Category Archives: Primary Sources

Descriptions of warfare in The Rhyme Chronicle of Livonia

The Rhyme Chronicle of Livonia (Liulandische Reimchronik) is an account of the activities of the Teutonic Order . It was written around the end of the thirteenth century, and consists of 12017 lines of rhyming couplets written in Middle High German. It is the only major source of Baltic history for the years 1225 to 1290, since the only other chronicle, the one by Henry of Livonia, covers the period 1143 to 1225. Continue reading

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The Battle of Stillfried, 1278, from the Gesta Hungarorum

The Gesta Hungarorum, or The Deeds of the Hungarians, was written by Simon of Keza around 1280-2. Simon was a court cleric to King Ladislas IV of Hungary, and his work is highly laudatory of his king. In the following section, the writer describes the battle of Stillfield, in which the forces of Ladislas and Rudolf of Habsburg, the German king, defeated King Otakar of Bohemia. The battle was fought on August 26, 1278. Continue reading

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Military Organisation in the Guta Saga

The Guta Saga is a short chronicle, written sometime between 1220 and 1275, which details the history of Gotland, a Swedish island in the Baltic Sea. One of the last sections in this saga describes the arrangements made regarding what obligations did Gotlanders have in providing ships and men for the military campaigns of the Swedish kings. Continue reading

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Warfare in Thirteenth Century Iceland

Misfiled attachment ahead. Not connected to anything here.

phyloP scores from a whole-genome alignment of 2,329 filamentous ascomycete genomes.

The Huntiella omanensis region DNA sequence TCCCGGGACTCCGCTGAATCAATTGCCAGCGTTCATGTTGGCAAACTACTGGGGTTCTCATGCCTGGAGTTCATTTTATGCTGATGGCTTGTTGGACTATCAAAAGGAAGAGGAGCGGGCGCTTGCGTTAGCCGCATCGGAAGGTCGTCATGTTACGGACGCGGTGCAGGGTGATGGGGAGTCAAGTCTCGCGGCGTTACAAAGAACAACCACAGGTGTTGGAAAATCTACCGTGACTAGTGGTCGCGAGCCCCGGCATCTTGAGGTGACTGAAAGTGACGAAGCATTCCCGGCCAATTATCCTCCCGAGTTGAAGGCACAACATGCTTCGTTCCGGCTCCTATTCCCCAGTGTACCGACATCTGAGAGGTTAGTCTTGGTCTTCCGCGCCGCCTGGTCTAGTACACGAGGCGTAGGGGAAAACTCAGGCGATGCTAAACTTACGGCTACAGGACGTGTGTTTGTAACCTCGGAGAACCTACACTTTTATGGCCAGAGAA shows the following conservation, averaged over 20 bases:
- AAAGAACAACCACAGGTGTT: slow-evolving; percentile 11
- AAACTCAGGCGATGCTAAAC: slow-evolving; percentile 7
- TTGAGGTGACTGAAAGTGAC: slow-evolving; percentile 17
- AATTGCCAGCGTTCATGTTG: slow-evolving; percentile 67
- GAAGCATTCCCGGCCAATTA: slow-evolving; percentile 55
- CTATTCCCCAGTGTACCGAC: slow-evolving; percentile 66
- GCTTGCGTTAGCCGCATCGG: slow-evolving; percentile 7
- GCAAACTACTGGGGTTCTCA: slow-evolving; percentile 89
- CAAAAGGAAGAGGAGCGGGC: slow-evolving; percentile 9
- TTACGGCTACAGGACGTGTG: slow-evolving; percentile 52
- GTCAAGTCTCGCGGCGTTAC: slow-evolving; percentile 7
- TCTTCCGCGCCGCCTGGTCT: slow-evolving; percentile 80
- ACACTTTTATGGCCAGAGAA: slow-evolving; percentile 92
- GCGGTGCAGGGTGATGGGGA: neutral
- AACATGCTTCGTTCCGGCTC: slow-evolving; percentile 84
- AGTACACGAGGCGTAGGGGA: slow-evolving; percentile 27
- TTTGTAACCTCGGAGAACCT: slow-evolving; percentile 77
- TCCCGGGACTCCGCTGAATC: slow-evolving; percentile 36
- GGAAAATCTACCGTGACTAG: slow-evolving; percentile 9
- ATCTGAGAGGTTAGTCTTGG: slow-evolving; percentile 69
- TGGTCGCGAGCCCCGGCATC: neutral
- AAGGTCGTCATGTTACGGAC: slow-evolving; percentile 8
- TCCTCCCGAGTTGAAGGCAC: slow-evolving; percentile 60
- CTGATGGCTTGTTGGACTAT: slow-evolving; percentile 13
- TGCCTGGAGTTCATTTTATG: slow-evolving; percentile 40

The collapse of Iceland as a self-governing country in the mid-thirteenth century is highlighted by several conflicts between various powerful chieftains. The various sagas and histories that make up the Sturlunga Sagas were written soon after the events they record, and their descriptions of some of the battles that took place on the island are among the most interesting medieval accounts of warfare. Continue reading

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The surrender of Gaston Castle (1268), according The Catalan Rule of the Templars

The following is clause 180 of this text, which describes the surrender of a Templar castle after the fall of Antioch in 1268. It was against the Order’s rule for members to abandon their castles without permission, with a punishment of expulsion from the Templars to those who transgressed. Continue reading

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A Plan to regain the Holy Land from the Master of the Hospitallers (c.1305)

Following the expulsion of the Crusaders from their last outpost of Acre in 1291, several attempts and plans were made to bring back Christian rule to Jerusalem and the Holy Land. In the following memorandum, Fulk of Villaret, master of the Hospitallers, proposes this invasion plan. Continue reading

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